After a two-year-long drug investigation, on February 5 of this year Camden Sheriff’s Office arrested two people - Desmond B. White B/M 35 and Maurice Baum B/M 37 - on federal drug charges and executed four federal search warrants at four different locations in Elizabeth City.
The suspects are being held without bond on federal drug charges.
Several agencies came together for the drug-related investigation and bust:
Camden Sheriff’s Office
Elizabeth City Police Department
Federal Drug Enforcement Agencies (DEA)
North Carolina Alcohol Law Enforcement (NCALE)
North Carolina State Bureau of Investigation (NCSBI)
Pasquotank County Sheriff’s Office
White the operation was drug related, officials also found incriminating evidence about dog fighting activities by White and Baum.
Using the assistance of Elizabeth City Police, Camden and Perquimans Sheriff’s Office, and the expertise of the SPCA of Northeastern North Carolina, Pasquotank County Sheriff’s Office started a large crackdown on dog fighting activities that were discovered. Officials seized 45 dogs from three properties in Elizabeth City and one property in Camden. They also removed fighting equipment for fight training of dogs and stimulants to enhance fighting abilities.
The Humane Society of the United States (HSUS) was asked to assist in this operation by Sheriff Randy Cartwright. HSUS has provided critical assistance thus far.
Additional evidence has been located in the investigation that uncovered two more properties connected with White and Baum. From these two properties, officials seized another 35 dogs and more incriminating evidence.
Chris Schindler, manager of animal fighting investigations for HSUS, said, “Aggressive investigation of allegations of animal fighting is essential to maintaining community safety and protecting dogs from such gruesome cruelty. We are grateful for the leadership of the Pasquotank County Sheriff’s Office and all the agencies involved for their dedication to this case.”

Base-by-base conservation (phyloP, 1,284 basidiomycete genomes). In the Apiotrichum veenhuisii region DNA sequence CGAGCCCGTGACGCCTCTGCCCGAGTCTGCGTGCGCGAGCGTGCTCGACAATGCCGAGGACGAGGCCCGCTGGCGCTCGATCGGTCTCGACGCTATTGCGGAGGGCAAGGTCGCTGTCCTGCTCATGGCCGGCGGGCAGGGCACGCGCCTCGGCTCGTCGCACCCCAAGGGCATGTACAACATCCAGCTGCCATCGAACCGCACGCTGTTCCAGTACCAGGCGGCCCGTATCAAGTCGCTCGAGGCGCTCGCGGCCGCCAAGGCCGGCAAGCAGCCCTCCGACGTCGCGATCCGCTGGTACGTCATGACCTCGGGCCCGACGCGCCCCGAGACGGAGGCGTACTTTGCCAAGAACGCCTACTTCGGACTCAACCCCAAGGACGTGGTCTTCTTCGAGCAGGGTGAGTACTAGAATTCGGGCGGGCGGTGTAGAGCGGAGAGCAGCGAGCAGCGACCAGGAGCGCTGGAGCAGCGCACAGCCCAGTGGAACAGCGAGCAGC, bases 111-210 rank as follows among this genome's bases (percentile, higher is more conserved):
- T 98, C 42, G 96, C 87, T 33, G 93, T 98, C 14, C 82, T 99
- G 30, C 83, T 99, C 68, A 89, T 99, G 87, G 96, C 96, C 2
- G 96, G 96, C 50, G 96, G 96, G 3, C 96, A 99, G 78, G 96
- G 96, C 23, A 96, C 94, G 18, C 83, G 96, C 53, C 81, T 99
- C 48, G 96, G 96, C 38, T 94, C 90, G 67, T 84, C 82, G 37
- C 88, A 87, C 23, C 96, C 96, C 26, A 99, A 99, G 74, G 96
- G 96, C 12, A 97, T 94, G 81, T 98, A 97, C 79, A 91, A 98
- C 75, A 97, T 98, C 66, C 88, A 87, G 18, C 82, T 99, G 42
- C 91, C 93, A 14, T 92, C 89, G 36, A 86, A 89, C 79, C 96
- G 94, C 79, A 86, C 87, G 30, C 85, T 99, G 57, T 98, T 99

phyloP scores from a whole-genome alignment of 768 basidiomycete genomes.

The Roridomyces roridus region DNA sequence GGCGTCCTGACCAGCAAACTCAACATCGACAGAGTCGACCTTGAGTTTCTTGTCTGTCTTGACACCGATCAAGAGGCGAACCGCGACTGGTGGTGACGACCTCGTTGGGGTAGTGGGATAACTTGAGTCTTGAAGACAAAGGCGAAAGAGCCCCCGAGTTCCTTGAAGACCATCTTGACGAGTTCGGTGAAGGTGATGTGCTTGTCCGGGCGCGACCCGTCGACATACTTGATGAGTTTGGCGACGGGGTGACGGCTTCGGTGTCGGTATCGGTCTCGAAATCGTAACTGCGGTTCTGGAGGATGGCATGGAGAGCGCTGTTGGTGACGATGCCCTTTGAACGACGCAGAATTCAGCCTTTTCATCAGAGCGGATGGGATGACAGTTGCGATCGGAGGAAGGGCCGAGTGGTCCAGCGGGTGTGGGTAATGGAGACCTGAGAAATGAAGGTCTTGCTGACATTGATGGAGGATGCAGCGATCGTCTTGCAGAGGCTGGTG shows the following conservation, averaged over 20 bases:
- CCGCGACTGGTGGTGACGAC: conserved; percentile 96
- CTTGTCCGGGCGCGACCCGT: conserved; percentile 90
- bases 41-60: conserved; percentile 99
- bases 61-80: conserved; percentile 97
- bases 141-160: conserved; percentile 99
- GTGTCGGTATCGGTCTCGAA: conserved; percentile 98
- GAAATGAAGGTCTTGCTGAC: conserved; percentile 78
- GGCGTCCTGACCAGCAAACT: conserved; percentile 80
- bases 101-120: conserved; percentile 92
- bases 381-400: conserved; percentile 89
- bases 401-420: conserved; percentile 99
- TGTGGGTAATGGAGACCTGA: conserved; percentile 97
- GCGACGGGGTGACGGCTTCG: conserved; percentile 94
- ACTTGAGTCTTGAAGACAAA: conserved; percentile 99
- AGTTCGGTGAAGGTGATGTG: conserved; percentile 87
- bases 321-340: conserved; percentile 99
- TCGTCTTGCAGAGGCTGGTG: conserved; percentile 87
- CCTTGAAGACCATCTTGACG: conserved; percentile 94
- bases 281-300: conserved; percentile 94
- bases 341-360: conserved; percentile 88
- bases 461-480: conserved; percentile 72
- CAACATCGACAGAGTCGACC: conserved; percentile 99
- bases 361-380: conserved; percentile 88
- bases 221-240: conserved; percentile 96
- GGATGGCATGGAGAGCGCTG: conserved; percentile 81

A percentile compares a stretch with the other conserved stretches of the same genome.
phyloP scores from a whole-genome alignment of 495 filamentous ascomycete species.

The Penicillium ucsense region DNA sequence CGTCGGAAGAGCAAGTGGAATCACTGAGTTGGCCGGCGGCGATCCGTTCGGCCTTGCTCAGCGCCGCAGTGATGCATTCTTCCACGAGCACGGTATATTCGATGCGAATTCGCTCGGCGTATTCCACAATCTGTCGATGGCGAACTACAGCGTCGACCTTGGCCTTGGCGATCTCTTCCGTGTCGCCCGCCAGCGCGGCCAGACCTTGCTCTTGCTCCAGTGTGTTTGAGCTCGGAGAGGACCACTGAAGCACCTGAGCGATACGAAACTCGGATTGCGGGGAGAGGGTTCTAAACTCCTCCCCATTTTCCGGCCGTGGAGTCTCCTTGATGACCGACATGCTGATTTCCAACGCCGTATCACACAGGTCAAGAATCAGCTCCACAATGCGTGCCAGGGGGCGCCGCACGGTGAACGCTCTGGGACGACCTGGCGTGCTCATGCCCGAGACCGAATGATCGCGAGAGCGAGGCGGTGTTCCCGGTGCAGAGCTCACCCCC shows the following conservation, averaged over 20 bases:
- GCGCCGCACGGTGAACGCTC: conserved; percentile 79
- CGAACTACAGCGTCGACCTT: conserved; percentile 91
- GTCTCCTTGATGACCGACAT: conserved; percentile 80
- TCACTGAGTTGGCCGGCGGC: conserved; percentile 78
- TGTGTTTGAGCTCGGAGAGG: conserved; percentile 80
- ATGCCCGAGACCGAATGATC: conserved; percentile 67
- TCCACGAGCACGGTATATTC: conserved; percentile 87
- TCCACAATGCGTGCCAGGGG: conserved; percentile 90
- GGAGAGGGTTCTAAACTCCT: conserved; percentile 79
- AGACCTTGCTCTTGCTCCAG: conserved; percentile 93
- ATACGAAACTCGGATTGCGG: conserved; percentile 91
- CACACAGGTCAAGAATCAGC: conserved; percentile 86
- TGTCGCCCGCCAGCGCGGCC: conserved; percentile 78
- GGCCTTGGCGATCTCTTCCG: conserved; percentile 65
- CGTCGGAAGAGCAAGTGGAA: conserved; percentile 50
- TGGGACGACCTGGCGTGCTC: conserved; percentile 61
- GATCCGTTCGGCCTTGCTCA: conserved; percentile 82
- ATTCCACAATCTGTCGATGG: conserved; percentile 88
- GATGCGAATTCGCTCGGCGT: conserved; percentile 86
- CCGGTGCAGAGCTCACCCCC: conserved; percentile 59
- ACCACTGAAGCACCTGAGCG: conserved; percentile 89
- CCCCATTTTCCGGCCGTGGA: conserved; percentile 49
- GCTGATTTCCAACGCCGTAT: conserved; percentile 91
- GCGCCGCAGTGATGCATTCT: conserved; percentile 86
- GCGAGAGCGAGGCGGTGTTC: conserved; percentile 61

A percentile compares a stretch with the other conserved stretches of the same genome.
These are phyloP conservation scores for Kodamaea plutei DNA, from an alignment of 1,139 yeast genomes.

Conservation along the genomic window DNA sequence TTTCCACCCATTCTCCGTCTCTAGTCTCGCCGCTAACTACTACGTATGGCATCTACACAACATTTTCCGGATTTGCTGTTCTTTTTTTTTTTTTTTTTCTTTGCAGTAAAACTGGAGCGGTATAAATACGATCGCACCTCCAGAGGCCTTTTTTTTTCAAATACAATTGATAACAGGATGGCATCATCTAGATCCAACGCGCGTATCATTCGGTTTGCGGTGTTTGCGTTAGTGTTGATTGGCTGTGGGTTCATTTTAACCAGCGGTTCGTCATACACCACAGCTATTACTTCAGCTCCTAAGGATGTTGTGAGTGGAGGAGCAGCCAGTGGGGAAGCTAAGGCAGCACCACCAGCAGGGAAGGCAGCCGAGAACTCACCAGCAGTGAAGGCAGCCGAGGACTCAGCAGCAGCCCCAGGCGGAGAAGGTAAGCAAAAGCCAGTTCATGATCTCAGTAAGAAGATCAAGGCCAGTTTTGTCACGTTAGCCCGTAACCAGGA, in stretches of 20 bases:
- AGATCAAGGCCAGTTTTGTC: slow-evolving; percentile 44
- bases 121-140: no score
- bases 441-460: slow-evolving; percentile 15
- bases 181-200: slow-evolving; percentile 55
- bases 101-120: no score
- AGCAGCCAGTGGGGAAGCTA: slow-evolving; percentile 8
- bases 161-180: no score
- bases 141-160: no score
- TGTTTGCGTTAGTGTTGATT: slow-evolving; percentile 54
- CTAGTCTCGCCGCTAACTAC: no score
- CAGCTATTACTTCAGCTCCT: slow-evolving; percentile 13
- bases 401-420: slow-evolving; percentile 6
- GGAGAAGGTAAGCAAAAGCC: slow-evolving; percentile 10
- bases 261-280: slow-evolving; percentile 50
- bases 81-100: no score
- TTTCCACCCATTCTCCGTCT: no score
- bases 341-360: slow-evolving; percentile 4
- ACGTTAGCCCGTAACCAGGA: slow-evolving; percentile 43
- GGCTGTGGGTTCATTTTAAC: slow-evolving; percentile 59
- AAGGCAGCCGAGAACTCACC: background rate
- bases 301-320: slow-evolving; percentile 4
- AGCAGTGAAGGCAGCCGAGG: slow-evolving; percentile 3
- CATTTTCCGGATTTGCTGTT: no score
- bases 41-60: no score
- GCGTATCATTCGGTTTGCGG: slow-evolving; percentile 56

It is understood that this case will have a major impact on monetary and man power involvement.
Schindler said, “We had to open an emergency shelter for the dogs causing our local SPCA to run two shelters which drives up cost and requires a lot of extra man power. Our SPCA needs anyone’s help in donating time, money or anything else that can help with the care of the animals and the case. The HSUS provided hands-on assistance on two of the raids and in financially supporting the housing and care of the dogs for the next 30 days, while the courts determine the custody of the dogs.”
HSUS experts on animal fighting are continuing their help to Sheriff’s Office with the animal-related investigation. They are reviewing evidence and further investigating. In addition, they can be counted on to provide expert testimony at the trial.
Based on HSUS’ policy that seized dogs are treated as individuals, each animal will be evaluated and a determination made whether it can be placed with the Dogfighting Rescue Coalition placement partners.
HSUS extends its thanks to PetSmart Charities for providing food, supplies and toys for the dogs.
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